2. The Scarlet Letter: I'm not even really sure why. I might have to go back and read this one, as well, because the concept of the obnoxiously emblazoned "A" makes me think that a similar punishment should be enforced upon criminals - at least the ones who rape children, that sort of thing. The point being, I think the idea is pretty cool, and I imagine Mr. Hawthorne deserves another shot.

3. "The Death of Ivan Ilych": I know, it's just a short story. But, while reading it in college, it felt like a freaking book, so here it is. Just not my cup 'o tea, I suppose.

3 "Guilty Pleasures":

1. Any Dr. Seuss: The fact that this list centers around "great" literary works is the only reason I list this as a "guilty pleasure." The good doctor wrote what I have long felt are the best possible books for children learning to read. Plus, they have funny pictures.

2. Any Calvin & Hobbes collections: A six year old with a seemingly infinite vocabulary and his best friend is the imaginary personification of his stuffed tiger? I know it can't be found in the Penguin Classics or whatever, but what's not to love?!

3. "The New Yorker": Ok, so these three aren't exactly considered "great literature", so I guess I'm kind of cheating in this category. But the New Yorker, though wildly biased and, oddly, generally inclusive of fiction I do not enjoy, is always on the coffee table, open to an article about the Donnor Party or a Japanese animator or some such fascinating thing, which means I derive great pleasure from reading it, whether or not I "should".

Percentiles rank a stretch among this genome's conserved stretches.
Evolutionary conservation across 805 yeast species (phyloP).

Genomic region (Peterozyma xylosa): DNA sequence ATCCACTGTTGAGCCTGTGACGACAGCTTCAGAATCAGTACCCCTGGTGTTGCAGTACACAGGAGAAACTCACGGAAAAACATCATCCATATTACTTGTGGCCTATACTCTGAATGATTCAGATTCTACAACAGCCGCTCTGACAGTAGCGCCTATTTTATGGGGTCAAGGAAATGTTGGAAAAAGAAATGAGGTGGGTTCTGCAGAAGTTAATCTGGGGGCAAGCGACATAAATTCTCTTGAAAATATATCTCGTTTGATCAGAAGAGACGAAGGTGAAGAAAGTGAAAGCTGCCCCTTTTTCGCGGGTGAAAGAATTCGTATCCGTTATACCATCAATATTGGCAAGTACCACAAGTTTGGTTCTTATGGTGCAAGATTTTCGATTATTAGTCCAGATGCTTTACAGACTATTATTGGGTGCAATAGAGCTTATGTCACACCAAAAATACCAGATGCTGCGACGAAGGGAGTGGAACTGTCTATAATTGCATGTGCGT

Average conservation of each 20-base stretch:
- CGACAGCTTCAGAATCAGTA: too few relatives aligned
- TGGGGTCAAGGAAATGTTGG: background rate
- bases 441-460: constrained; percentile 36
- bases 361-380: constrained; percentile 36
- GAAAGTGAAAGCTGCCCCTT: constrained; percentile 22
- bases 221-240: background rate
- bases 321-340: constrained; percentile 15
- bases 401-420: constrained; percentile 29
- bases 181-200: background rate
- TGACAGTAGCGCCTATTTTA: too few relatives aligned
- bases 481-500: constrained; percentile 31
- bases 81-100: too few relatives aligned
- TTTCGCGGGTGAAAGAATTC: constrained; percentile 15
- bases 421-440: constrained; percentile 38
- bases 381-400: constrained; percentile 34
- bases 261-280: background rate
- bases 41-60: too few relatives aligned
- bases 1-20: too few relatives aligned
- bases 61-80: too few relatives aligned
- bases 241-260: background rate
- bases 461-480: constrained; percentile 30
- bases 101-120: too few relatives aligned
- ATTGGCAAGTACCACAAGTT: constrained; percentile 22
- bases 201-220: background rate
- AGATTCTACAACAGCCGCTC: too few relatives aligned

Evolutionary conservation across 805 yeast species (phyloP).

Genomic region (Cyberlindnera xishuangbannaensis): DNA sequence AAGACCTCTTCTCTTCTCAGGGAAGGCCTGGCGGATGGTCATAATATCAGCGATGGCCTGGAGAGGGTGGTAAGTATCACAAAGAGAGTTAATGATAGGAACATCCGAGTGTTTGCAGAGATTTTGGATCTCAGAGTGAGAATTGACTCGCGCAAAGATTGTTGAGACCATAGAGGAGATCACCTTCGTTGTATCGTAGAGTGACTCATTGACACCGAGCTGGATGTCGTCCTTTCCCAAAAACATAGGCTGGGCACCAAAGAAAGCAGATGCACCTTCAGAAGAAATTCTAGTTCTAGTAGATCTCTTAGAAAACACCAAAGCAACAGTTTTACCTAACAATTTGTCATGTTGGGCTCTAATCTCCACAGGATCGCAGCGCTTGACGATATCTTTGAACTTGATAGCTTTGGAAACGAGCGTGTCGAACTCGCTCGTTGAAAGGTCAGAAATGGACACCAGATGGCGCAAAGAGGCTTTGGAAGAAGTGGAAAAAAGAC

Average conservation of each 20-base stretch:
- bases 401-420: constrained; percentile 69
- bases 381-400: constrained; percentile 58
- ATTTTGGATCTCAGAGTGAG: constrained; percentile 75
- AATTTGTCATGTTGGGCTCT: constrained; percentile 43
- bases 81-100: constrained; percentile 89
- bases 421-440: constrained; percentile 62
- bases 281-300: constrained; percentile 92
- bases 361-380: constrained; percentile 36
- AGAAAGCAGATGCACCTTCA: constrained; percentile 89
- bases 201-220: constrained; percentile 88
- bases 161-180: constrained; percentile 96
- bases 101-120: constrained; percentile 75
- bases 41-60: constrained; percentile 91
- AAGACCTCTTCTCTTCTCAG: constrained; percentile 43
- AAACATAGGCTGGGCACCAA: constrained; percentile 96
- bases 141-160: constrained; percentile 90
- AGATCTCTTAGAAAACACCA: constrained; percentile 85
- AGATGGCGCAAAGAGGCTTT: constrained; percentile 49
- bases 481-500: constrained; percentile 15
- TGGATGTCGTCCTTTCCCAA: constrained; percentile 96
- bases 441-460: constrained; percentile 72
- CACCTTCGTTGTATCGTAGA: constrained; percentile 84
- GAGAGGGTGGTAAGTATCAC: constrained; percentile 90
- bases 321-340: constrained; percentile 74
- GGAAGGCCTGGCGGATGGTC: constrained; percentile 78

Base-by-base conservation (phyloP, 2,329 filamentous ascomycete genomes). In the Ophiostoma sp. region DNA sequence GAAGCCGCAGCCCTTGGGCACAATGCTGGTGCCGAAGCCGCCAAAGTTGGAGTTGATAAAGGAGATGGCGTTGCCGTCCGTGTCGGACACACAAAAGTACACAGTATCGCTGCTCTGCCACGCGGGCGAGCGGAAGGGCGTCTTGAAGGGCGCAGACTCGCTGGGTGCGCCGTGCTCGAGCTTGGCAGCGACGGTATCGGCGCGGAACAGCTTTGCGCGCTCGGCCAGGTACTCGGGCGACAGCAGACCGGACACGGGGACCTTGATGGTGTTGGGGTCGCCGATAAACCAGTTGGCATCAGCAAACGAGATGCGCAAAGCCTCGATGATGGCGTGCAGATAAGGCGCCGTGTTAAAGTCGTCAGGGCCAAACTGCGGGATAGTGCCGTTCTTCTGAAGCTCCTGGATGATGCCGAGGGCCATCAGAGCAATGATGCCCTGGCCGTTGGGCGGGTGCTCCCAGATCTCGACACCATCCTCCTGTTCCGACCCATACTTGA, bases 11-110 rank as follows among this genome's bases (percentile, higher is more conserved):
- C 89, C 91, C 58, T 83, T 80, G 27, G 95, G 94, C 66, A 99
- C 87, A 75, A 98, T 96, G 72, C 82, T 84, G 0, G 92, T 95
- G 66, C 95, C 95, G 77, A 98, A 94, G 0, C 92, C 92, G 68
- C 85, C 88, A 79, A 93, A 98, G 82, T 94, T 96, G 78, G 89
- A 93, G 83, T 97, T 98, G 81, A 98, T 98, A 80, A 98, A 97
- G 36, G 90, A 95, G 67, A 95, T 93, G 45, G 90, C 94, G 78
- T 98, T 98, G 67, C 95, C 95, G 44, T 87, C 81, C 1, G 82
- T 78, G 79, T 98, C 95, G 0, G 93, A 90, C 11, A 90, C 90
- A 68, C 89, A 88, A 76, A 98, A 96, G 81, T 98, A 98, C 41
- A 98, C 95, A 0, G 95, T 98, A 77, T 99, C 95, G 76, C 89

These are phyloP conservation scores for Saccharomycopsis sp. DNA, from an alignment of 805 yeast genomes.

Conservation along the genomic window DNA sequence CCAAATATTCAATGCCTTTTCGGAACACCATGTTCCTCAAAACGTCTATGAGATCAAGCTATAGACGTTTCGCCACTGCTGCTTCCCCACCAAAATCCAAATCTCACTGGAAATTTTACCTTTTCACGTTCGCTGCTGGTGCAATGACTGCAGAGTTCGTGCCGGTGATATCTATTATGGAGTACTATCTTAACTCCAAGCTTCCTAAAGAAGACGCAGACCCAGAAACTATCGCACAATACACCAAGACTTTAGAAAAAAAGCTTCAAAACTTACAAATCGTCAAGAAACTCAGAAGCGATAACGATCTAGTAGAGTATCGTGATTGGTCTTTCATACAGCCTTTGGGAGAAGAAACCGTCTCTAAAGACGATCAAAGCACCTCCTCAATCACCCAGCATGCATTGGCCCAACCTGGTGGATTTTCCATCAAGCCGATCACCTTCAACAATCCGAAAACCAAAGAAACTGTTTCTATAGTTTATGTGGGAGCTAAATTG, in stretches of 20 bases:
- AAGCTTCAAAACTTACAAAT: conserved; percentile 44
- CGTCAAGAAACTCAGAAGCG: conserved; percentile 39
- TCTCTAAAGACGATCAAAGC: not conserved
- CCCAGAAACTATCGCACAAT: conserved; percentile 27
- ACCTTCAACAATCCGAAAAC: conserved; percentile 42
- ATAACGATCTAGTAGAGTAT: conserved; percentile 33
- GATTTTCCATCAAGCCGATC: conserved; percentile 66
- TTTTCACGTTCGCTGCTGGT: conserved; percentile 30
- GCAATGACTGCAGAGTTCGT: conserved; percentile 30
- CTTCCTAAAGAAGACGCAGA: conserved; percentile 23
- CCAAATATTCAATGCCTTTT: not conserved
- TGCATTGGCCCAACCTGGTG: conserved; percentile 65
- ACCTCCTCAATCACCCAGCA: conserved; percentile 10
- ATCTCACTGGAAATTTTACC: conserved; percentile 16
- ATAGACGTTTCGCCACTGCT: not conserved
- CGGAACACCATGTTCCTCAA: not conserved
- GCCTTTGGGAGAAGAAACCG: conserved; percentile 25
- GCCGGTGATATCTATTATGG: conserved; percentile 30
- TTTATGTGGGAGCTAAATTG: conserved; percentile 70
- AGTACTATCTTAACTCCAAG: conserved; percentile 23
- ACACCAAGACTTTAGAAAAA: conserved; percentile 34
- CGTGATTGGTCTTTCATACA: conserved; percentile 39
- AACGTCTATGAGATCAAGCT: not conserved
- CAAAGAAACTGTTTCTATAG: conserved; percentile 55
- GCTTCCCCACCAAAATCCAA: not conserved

3 great books I should have read, but haven't--not yet:

1. Ulysses: It's just too freaking huge and confusing. I mean, I know Joyce is (supposed to be) a genius, but I feel, as I leaf through the undisturbed pages of this book, as though I can tell the man was an alcoholic. Are sober people supposed to be able to decipher such thick, convoluted, near-gibberish prose? I doubt it. Even Joyce himself knew that people would be puzzling over it for centuries to come. Still, at some point, study aides in hand, I will tackle it. Oh, yes. I will.

2. The Brothers Karamazov: Again, just too freaking huge, only the prose (though in translation) is at least intelligible.

3. Pretty much anything by Kurt Vonegut: I know, you're asking yourself right now, "How, oh how, could you have gone through high school without reading Slaughterhouse Five?" The answer is, I have no idea. I've been told repeatedly I would love his writing, and yet still I delay. Ah, well. One day.

Labels: , ,


Blogger Patry Francis said...

Interesting list, Matt. I liked The Art of War and Atlas shrugged, too. Will have to check out Asher Levi.

Thanks for playing!

Also wanted to say I love your new look. Wish I had more technical expertise...

3:18 PM  
Blogger Emily Smith said...

My Name is Asher Lev is prob. my favorite book of all times... spoke to me too -

In fact our boy name would have been Asher - (one of those little known fact things)

1:18 PM  

Post a Comment

<< Home